Iranian Crypto Miners Receive Seized Equipment

Iranian Crypto Miners Receive Seized Equipment

Iran's state property agency released some hardware from illegal crypto-mining farms. The agency's top executive said courts in the Islamic Republic, where unlicensed miners have caused power shortages, required that.

Some mining equipment seized in raids on underground crypto farms has begun to be returned to miners by Iran's Organization for Collection and Sale of State-Owned Property (OCSSOP). According to the English-language business daily Financial Tribune, it was mandated to do so by Iranian courts. Abdolmajid Eshtehadi, the organization's director, provided the following information as quoted by the nation's Ministry of Economic Affairs and Finance:

Currently, some 150,000 [units of] crypto mining equipment are held by the OCSSOP, a large part of which will be released following judicial rulings. Machines have already been returned.
Iranian Crypto Miners Receive Seized Equipment

The official said that Tavanir, the company in charge of Iran's power generation, transmission, and distribution, should submit ideas for using the mining equipment while avoiding harm to the country's electrical infrastructure. Iran legalized cryptocurrency mining in July 2019 but has since stopped authorized coin minting activities on several occasions, citing power shortages during the summer and winter when electricity consumption increases. Iran has also stepped up enforcement against Iranians who mine illegally. Companies that wish to mine lawfully must obtain licenses and import permits from the Ministry of Industries, Mining, and Trade. In addition, miners must pay for electricity at export rates, and the equipment must be certified by the Iran Standard Organization.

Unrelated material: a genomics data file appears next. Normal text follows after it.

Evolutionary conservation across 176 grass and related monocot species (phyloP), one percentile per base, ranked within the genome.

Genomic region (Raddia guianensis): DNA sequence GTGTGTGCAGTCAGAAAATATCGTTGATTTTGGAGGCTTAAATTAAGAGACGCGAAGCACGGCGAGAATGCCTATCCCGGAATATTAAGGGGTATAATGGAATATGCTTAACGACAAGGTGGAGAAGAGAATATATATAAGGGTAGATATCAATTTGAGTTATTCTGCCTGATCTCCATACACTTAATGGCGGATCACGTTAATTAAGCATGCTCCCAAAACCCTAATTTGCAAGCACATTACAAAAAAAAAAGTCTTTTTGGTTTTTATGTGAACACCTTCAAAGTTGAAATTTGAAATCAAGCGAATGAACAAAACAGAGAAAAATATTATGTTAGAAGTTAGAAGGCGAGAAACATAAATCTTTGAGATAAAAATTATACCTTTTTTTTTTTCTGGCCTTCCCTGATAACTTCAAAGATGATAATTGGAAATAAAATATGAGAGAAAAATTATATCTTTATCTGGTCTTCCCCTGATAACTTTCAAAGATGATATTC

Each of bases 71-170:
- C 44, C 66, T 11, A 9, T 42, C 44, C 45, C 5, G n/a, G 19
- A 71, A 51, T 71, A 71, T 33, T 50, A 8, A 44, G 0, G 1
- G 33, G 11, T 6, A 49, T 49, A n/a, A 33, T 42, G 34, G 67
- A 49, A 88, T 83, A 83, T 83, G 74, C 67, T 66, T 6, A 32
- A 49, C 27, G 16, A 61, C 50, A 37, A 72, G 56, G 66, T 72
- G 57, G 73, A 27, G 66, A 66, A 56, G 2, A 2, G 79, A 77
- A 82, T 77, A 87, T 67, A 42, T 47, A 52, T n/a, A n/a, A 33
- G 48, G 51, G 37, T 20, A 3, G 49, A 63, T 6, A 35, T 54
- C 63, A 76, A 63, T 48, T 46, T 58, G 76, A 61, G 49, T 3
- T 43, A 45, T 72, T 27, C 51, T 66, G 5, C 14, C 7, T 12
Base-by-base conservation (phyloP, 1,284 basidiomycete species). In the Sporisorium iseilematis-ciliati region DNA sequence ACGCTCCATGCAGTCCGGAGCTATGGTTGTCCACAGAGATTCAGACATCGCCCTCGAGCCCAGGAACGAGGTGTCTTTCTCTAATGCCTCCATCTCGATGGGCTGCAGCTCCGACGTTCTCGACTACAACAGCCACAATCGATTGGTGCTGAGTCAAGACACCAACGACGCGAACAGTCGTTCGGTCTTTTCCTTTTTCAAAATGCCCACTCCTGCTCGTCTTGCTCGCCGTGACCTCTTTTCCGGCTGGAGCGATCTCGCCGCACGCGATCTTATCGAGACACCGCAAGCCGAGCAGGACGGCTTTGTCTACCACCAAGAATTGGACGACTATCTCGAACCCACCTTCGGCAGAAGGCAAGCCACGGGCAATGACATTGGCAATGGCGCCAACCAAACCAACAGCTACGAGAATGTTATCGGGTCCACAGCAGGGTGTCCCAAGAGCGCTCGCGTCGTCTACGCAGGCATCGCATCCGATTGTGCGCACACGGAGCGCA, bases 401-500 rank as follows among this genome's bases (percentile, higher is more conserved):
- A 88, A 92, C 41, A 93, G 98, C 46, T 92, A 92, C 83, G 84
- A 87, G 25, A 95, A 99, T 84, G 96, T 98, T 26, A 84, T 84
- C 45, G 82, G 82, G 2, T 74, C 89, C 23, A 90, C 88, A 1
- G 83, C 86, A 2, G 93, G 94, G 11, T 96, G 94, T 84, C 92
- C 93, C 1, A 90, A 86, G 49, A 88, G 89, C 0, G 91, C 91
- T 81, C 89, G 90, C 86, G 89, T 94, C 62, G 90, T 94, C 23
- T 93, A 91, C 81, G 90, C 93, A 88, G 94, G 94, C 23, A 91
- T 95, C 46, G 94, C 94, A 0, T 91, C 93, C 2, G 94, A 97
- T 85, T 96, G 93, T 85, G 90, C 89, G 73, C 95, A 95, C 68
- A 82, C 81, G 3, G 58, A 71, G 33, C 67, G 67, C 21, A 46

Iran forbids mining cryptocurrencies using electricity or natural gas for other uses and consumers. However, due to avoiding the licensing that would have required them to pay the much higher tariffs, the number of underground mining installations using the less expensive, subsidized energy has been increasing. In addition, the state-run Tavanir has been severing the power supply to any discovered illegal mining operations over the past couple of years, seizing their machinery, and fining their operators for harm done to the national distribution network.

Tavanir a government-owned integrated energy utility
Tavanir a government-owned integrated energy utility

The utility has discovered and shut down 7,200 illegal crypto-mining farms since 2020. It promised in July 2022 to take harsh action against illegal cryptocurrency miners who, by some estimates, had consumed $36.5 million worth of subsidized electricity. Despite a prohibition on such activities by the prosecutor general's office until the Iranian parliament passes legislation addressing the problem of illegal mining, the mining rigs have been released. Tehran's government approved a comprehensive set of crypto regulations in August, and in September, it began issuing licenses to mining companies following the new regulatory framework.

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